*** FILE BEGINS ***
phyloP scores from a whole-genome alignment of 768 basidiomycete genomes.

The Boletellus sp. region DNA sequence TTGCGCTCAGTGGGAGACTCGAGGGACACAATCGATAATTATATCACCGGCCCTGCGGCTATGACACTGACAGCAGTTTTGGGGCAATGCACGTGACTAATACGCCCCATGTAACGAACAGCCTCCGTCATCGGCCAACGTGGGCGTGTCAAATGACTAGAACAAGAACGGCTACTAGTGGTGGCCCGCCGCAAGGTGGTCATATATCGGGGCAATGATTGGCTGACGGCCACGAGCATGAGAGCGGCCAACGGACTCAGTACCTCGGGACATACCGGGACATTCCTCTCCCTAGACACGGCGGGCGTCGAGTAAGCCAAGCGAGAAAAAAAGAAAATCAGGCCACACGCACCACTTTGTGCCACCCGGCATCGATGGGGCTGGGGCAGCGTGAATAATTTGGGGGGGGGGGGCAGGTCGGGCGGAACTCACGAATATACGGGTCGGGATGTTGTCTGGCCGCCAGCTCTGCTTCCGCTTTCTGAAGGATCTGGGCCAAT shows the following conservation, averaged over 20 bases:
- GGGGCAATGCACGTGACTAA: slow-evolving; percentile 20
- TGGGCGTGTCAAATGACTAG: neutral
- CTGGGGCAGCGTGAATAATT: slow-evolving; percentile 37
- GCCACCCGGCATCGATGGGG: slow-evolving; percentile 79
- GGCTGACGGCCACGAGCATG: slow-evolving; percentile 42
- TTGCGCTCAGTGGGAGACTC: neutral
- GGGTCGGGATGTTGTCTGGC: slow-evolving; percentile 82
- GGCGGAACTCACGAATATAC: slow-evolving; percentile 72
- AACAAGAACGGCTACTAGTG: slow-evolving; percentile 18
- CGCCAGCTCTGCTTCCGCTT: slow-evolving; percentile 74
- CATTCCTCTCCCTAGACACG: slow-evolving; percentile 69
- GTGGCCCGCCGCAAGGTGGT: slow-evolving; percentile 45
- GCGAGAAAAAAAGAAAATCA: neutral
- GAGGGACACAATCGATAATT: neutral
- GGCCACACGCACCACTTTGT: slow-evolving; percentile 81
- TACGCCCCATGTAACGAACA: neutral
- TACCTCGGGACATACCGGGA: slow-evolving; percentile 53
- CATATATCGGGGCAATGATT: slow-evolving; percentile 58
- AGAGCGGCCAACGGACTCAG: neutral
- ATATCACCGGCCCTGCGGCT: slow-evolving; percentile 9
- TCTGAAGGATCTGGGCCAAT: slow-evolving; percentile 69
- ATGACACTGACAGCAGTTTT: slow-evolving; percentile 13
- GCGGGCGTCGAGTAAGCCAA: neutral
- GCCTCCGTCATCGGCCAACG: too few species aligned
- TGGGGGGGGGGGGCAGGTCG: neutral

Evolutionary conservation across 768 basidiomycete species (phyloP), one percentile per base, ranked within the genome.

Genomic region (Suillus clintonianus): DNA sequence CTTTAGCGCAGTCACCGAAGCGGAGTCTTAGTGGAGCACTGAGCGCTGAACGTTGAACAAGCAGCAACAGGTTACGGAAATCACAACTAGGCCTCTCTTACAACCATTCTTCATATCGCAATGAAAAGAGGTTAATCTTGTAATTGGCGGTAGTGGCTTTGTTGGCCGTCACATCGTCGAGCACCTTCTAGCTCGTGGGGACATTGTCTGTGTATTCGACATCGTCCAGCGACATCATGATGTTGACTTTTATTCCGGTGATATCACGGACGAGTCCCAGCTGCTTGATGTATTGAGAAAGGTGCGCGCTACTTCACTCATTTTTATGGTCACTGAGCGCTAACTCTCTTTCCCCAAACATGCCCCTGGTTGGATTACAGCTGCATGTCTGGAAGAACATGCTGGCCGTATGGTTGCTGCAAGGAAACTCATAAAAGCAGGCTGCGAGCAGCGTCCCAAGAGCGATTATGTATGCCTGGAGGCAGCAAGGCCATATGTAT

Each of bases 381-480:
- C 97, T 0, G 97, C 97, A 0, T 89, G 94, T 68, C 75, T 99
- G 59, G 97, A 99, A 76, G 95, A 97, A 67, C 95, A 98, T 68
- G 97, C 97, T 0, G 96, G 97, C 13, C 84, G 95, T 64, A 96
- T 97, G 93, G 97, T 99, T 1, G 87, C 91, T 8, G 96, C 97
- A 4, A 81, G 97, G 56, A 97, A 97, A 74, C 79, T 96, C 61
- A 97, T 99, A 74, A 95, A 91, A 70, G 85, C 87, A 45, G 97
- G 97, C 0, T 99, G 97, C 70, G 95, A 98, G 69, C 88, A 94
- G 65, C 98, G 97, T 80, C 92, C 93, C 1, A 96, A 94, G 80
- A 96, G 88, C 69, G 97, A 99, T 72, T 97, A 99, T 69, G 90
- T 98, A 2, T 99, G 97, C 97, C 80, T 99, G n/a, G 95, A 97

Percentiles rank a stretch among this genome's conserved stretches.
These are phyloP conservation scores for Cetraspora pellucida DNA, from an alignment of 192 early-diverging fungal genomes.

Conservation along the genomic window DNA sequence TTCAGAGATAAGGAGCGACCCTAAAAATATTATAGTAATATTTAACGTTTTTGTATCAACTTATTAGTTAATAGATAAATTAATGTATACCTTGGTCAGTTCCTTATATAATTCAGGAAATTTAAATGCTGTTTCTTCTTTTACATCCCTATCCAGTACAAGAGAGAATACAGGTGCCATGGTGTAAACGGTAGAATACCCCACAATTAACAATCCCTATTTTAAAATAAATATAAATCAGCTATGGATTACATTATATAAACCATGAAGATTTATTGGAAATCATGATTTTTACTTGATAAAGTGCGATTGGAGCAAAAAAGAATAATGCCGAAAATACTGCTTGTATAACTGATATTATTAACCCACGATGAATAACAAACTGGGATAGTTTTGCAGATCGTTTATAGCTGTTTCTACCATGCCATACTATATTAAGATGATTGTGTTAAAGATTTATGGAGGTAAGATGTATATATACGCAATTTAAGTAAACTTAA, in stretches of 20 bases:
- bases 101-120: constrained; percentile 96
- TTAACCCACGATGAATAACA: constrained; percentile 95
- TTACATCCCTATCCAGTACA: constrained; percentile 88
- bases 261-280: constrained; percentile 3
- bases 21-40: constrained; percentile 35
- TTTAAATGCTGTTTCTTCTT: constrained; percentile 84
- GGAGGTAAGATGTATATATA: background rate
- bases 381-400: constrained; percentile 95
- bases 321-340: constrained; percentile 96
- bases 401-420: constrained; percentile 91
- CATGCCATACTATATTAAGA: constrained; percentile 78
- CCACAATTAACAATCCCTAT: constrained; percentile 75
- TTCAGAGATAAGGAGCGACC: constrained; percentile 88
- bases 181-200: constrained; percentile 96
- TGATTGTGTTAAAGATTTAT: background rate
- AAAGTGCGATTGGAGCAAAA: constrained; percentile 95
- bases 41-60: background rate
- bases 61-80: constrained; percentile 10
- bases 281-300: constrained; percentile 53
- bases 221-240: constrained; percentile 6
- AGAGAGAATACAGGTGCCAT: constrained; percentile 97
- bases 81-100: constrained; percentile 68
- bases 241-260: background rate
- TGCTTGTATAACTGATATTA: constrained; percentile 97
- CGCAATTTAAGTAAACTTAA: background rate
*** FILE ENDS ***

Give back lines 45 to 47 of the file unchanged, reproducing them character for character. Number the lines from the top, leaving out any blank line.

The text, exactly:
- TTAACCCACGATGAATAACA: constrained; percentile 95
- TTACATCCCTATCCAGTACA: constrained; percentile 88
- bases 261-280: constrained; percentile 3